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Letter From Key West: Who Belongs Here Now?

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Mainland South Florida has the most cases of COVID-19 in the state. Monroe County, to the south has far fewer cases — but it's also got a much smaller population. And the Keys have done all they can to wall themselves off.

It's all led to a strange feeling as a place known for welcoming everyone suddenly changes its attitude.

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The Keys are known for a non-judgmental ethos. All welcome —like the guy who jogs around Key West wearing a big red hat and yells "WOO" at everyone who honks at him. Sometimes he carries a giant American flag. Or the older gentleman who rides his bike wearing fairy wings and boots and very little else. 

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Credit Tamara Alvarez

For the last couple decades, that ethos has been translated into an economic imperative. The Keys spend millions of dollars a year persuading people to come down and spend their time — and money — here.

And it's worked: 75,000 people live here. We get five million tourists a year. They spend a lot of money. It's also a lot of cars on the one and only highway. A lot of people taking up parking spots. Driving around on scooters incessantly honking the horns.

Now, that has come to a screeching halt. First we closed the bars. The cruise ships stopped coming. Then hotels were closed and there's a checkpoint at the county line. You can't get in unless you live here, work here, own property. Or bringing us things — like food and toilet paper. Some flights are still arriving but there's hardly anyone on them. The weekend before last, 20 flights came in to Key West, bringing a total of 45 people. All of them were screened and ordered to quarantine themselves for two weeks, even if they just came from Miami.

So now … it's just us. And that eternal struggle over who gets to define this place is in even sharper focus.

Conch, local or 'stranger'?

In the Keys you establish your bona fides by how long you've been here. It's the first thing people ask when they meet you. If you're from here, you’re a Conch and it's not how long you've been here but how many generations of your family have lived here.

Calling everyone who lives here a Conch is a common mistake by travel writers and mainland journalists.I always cringe when I hear it because even though it seems kind of silly I know it matters — a lot — and after almost 30 years (that's my bona fides) I get why.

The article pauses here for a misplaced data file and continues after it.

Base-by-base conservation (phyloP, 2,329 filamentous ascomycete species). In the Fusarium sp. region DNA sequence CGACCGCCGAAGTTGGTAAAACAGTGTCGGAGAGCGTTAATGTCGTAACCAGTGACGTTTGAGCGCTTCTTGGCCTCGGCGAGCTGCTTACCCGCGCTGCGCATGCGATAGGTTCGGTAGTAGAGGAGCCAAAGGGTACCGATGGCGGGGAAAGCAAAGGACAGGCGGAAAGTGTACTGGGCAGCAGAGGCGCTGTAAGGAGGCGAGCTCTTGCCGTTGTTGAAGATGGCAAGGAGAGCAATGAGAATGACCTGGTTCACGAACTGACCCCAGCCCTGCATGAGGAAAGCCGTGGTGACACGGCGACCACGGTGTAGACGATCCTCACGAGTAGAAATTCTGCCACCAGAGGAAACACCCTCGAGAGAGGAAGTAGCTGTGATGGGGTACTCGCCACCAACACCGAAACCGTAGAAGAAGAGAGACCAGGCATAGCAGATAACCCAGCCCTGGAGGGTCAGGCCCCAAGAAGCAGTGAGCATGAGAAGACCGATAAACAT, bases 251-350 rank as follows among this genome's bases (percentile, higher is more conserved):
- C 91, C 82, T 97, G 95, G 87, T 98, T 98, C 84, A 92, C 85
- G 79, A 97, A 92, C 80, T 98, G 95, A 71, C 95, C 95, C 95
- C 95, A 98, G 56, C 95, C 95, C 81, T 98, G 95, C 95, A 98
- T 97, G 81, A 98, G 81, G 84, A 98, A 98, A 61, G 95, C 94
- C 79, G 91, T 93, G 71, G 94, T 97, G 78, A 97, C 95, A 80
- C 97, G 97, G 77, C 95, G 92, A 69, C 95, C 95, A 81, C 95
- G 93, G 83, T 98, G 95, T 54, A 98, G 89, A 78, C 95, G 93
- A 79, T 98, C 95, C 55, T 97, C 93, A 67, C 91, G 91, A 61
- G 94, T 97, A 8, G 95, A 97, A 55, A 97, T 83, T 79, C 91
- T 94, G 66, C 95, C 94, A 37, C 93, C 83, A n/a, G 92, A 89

Back in the pre-tourism days, the Conchs called the newcomers "strangers.” 

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Credit Adam Lindhardt / Monroe County Sheriff's Office
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Monroe County Sheriff's Office
A checkpoint at the Miami-Dade County line means only people who live, own property or are essential workers can drive into the Keys.

And you can hear echoes of that attitude now. At the Key West City Commission meeting the other day, one commissioner — a Conch — said that even after travel is deemed OK again, he wants to keep the checkpoints up for another month.

There's some out-of-state license plate shaming going on, with people posting photos of cars with New York plates. Someone on Big Coppitt put up a sign telling people to stay off the street — a public street — if they didn't live there. There was the outbreak of fake hurricane re-entry stickers by people trying to get through the checkpoint, and a couple of busts for illegal vacation rentals. One guy on a 70-foot yacht got around that by buying a slip. It reminds me a little bit of all the rumors and threats about looters that come after a hurricane.

I get it — why people are worried when more than half the state's cases of COVID are in the three counties right above us. Honestly, I'm glad there's a checkpoint, But I also worry about what we're losing when our dominant mode is exclusion and suspicion. 

Maybe that's just the price of a pandemic. And maybe we're lucky that it's relatively simple to control access to this place — there's essentially one way in and out.

And maybe this is just the yang to the yin of the Keys. Sure, all welcome, but you're not really part of this place unless you live here. Ernest Hemingway was basically a snowbird and he didn't live here that long. But he was so mad when they put his house on a tourist map that he wrote an essay for Esquire magazine complaining about everybody coming to his door. And he built a 5½- foot brick wall around his property.

He's long gone. But those tourists line up around the block to see his house. At least they did. Back in the old days when they were allowed here.